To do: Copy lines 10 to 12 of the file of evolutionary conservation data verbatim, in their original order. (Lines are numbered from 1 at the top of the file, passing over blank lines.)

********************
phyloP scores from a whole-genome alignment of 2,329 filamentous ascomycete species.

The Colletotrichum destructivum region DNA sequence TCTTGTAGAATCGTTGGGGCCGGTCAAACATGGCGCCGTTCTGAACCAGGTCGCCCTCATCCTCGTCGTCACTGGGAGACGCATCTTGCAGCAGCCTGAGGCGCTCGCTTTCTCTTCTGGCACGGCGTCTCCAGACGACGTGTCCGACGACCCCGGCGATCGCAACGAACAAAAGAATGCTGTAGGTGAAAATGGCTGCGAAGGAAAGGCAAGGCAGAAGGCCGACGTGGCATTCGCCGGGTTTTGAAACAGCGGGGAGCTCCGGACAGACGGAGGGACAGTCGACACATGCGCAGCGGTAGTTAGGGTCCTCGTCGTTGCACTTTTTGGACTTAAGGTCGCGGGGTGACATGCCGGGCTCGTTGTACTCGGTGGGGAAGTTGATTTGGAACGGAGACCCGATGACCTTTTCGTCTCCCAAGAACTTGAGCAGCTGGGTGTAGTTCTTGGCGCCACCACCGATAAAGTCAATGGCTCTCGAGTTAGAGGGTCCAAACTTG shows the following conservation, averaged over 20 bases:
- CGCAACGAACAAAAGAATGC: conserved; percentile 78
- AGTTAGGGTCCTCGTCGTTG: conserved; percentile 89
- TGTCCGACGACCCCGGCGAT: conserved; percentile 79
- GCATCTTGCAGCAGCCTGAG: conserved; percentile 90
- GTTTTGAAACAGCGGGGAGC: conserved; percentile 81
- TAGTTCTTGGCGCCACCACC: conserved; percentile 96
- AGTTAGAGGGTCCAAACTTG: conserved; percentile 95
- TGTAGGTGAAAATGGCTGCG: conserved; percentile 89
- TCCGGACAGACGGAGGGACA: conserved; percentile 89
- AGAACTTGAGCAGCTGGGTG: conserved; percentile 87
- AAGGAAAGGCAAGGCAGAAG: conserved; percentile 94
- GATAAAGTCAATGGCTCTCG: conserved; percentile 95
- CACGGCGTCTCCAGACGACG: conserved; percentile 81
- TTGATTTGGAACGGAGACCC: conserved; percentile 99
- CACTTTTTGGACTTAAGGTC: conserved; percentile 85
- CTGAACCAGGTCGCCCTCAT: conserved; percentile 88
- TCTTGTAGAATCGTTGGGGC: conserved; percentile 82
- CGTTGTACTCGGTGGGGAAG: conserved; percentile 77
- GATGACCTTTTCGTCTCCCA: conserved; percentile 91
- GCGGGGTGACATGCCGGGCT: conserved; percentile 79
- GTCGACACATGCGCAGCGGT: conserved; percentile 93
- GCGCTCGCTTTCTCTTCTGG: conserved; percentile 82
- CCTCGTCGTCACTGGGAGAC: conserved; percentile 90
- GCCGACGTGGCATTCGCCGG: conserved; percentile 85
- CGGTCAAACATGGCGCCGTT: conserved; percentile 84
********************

- TGTAGGTGAAAATGGCTGCG: conserved; percentile 89
- TCCGGACAGACGGAGGGACA: conserved; percentile 89
- AGAACTTGAGCAGCTGGGTG: conserved; percentile 87